The diffusion of the cults of Isis is recently again intensively studied. Research on this fascinating phenomenon has traditionally been characterised by its focus on L'Égypte hors d'Égypte, while developments in Hellenistic and Roman Egypt itself were often seen as belonging to a different domain. This volume tries to overcome that unhealthy dichotomy by studying the cults of Isis in Hellenistic and Roman Egypt itself in relation to developments in the Mediterranean at large. The book not only presents an overview of the most important deities, often based on new or unpublished material, but also pays ample attention to the cultural processes behind Isis on Nile, like relations between style and identity, religious choice, social- and cultural memory and Egypt’s view of its own past.
Isis on the Nile. Egyptian Gods in Hellenistic and Roman Egypt
Edited by Laurent Bricault and Corinne Bonnet
Panthée presents a collective reflection relating to the changes affecting the Graeco-Roman Empire and its religious landscapes. Leading specialists construct a picture of practices and conceptual frames, which, in their diversity and inter-action, model a religious universe whose complexity ...
by Kim Beerden (Leiden University, Leiden, the Netherlands)
Flexibility is the distinguishing feature of ancient Greek divination. Worlds Full of Signs offers a systematic approach by discussing the divinatory sign, homo divinans, text and uncertainty management from a comparative perspective, using Republican Rome and Neo-Assyrian Mesopotamia as comparanda.
by Peter Alpass
The Religious Life of Nabataea offers a fresh perspective on the cultic landscape of the desert kingdom that dominated the north-western Arabian Peninsula in the centuries around the birth of Christ.
Par Stella Georgoudi, Renée Koch Piettre, et Francis Schmidt.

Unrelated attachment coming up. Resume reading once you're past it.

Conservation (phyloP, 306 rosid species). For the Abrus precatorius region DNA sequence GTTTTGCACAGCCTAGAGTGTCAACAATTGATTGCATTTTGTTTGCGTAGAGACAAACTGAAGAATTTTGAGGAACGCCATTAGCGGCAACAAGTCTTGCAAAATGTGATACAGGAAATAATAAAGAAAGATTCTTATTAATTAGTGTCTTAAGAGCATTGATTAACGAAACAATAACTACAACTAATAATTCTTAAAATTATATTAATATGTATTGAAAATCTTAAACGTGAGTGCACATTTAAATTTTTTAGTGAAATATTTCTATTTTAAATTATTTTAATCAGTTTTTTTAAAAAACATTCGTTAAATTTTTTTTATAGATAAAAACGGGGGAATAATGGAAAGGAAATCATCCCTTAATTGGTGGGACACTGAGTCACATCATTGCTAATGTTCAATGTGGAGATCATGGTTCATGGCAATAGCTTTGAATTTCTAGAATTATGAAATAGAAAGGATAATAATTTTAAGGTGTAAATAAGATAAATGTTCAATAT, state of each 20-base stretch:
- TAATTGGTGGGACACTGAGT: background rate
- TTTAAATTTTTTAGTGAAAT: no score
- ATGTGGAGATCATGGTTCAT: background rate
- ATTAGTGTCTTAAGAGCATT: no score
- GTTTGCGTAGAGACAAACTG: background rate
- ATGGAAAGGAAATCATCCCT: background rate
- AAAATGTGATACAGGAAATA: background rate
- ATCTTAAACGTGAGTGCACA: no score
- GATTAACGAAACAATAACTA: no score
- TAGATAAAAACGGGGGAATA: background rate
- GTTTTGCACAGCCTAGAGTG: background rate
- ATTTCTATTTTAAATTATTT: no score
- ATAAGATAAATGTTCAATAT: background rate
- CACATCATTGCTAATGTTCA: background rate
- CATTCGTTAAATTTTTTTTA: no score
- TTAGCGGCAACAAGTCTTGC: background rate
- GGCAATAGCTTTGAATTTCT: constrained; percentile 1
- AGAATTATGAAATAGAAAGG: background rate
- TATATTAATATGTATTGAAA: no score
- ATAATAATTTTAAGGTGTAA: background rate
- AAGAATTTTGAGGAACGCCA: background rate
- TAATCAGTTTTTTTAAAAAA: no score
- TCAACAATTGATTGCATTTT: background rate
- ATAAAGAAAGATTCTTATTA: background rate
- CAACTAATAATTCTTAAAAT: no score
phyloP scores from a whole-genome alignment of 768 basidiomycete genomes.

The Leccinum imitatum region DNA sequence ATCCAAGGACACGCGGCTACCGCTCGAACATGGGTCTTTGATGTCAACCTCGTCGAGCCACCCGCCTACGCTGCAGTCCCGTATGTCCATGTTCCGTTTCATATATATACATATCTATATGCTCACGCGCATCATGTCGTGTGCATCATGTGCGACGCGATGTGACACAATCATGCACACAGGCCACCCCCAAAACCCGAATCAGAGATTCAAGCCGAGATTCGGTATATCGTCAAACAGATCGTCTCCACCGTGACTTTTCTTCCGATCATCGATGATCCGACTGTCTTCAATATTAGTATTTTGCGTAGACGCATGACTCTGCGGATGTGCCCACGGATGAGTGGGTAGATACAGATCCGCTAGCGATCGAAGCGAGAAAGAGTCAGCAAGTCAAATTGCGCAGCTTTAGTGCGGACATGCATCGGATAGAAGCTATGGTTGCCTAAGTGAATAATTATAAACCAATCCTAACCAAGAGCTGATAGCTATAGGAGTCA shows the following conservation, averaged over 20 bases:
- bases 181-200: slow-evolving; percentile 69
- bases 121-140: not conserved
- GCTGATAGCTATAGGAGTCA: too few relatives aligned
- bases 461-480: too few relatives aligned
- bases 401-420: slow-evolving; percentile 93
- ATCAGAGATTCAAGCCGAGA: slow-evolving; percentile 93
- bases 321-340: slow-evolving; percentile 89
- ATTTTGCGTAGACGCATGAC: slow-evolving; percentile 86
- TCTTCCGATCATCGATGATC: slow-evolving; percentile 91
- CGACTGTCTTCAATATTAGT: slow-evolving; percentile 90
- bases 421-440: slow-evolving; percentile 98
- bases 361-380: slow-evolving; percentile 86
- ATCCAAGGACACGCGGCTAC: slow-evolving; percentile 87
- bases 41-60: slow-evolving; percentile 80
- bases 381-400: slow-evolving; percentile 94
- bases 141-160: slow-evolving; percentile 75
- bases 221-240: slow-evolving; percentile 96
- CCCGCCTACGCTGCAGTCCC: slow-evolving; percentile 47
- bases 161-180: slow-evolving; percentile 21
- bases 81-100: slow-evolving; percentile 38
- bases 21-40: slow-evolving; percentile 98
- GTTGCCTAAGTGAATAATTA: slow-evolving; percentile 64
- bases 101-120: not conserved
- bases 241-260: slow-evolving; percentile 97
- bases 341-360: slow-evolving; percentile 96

Le recueil compare les procédures de fabrication et d’interprétation des signes dans les sociétés polythéistes ou monothéistes de la Méditerranée ancienne. Il analyse les rites ou l’argumentation critique visant à endiguer les signes et à préserver l’initiative humaine face aux injonctions du ...
by H. S. Versnel
Abandoning monolithic approaches and embracing the possibility of inconsistencies and incongruities in Greek thought, behaviour, and culture, this book investigates how ancient Greeks could validate the complementarity of dissonant, if not contradictory, representations in e.g.polytheism, ...
by Rangar Cline
Ancient Angels brings together inscriptional, literary, and archaeological evidence for angels (angeloi) in Roman-era religions. The book examines Roman conceptions of angels, angel veneration, and how Christian authorities responded to this potentially heterodox aspect of Roman religion.
Edited by Joannis Mylonopoulos
Based on the visual and textual evidence, this volume concentrates on the artistic, intellectual, religious, and socio-political importance of divine images as media of communication in the polytheistic cosmos of ancient Greece and Rome.
Feyo L. Schuddeboom
This volume collects and contextualizes ancient sources containing the terms τελετή and ὄργια for students of Greek religion. All the original texts, both literary and epigraphical, are accompanied by English translations.
Edited by Richard L. Gordon and Francisco Marco Simón
Most studies of Graeco-Roman magic focus on the Greek texts. Stimulated by important recent finds of Latin curse-tablets, this collection of essays for the first time tries to define the nature and extent of the originality of magical practice in the Latin West
Drawing exclusively on the evidence from urban Rome up to the age of Constantine, the book analyzes the pagan, Jewish, and Christian concepts of "god" along the lines of space, time, personnel, function, iconography and ritual.
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